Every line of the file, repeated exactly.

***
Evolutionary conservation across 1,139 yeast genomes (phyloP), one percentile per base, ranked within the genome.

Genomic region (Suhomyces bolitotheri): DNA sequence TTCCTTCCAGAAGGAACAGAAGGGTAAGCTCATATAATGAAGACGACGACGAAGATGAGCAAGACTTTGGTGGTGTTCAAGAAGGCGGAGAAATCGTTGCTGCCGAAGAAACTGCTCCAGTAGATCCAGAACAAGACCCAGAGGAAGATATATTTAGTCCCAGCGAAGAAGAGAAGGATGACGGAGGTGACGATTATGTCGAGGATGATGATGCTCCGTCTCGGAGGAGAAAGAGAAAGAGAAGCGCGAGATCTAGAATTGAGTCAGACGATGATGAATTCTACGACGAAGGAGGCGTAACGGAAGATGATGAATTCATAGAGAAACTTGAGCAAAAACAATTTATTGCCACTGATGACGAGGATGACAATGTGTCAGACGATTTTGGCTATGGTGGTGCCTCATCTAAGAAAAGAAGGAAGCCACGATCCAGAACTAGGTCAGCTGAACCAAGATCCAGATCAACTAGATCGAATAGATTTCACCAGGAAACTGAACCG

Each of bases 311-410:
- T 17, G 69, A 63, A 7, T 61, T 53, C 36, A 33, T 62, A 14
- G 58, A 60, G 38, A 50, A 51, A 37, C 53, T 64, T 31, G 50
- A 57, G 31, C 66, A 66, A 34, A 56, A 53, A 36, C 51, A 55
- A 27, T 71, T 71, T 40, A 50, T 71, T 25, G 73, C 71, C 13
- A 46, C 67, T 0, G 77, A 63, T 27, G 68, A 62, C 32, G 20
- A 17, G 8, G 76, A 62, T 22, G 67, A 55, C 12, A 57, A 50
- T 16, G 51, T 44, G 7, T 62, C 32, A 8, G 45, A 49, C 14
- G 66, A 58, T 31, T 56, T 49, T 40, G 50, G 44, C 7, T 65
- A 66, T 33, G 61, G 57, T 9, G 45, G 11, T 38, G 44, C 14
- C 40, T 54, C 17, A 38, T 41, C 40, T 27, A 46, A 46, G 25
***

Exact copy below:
Evolutionary conservation across 1,139 yeast genomes (phyloP), one percentile per base, ranked within the genome.

Genomic region (Suhomyces bolitotheri): DNA sequence TTCCTTCCAGAAGGAACAGAAGGGTAAGCTCATATAATGAAGACGACGACGAAGATGAGCAAGACTTTGGTGGTGTTCAAGAAGGCGGAGAAATCGTTGCTGCCGAAGAAACTGCTCCAGTAGATCCAGAACAAGACCCAGAGGAAGATATATTTAGTCCCAGCGAAGAAGAGAAGGATGACGGAGGTGACGATTATGTCGAGGATGATGATGCTCCGTCTCGGAGGAGAAAGAGAAAGAGAAGCGCGAGATCTAGAATTGAGTCAGACGATGATGAATTCTACGACGAAGGAGGCGTAACGGAAGATGATGAATTCATAGAGAAACTTGAGCAAAAACAATTTATTGCCACTGATGACGAGGATGACAATGTGTCAGACGATTTTGGCTATGGTGGTGCCTCATCTAAGAAAAGAAGGAAGCCACGATCCAGAACTAGGTCAGCTGAACCAAGATCCAGATCAACTAGATCGAATAGATTTCACCAGGAAACTGAACCG

Each of bases 311-410:
- T 17, G 69, A 63, A 7, T 61, T 53, C 36, A 33, T 62, A 14
- G 58, A 60, G 38, A 50, A 51, A 37, C 53, T 64, T 31, G 50
- A 57, G 31, C 66, A 66, A 34, A 56, A 53, A 36, C 51, A 55
- A 27, T 71, T 71, T 40, A 50, T 71, T 25, G 73, C 71, C 13
- A 46, C 67, T 0, G 77, A 63, T 27, G 68, A 62, C 32, G 20
- A 17, G 8, G 76, A 62, T 22, G 67, A 55, C 12, A 57, A 50
- T 16, G 51, T 44, G 7, T 62, C 32, A 8, G 45, A 49, C 14
- G 66, A 58, T 31, T 56, T 49, T 40, G 50, G 44, C 7, T 65
- A 66, T 33, G 61, G 57, T 9, G 45, G 11, T 38, G 44, C 14
- C 40, T 54, C 17, A 38, T 41, C 40, T 27, A 46, A 46, G 25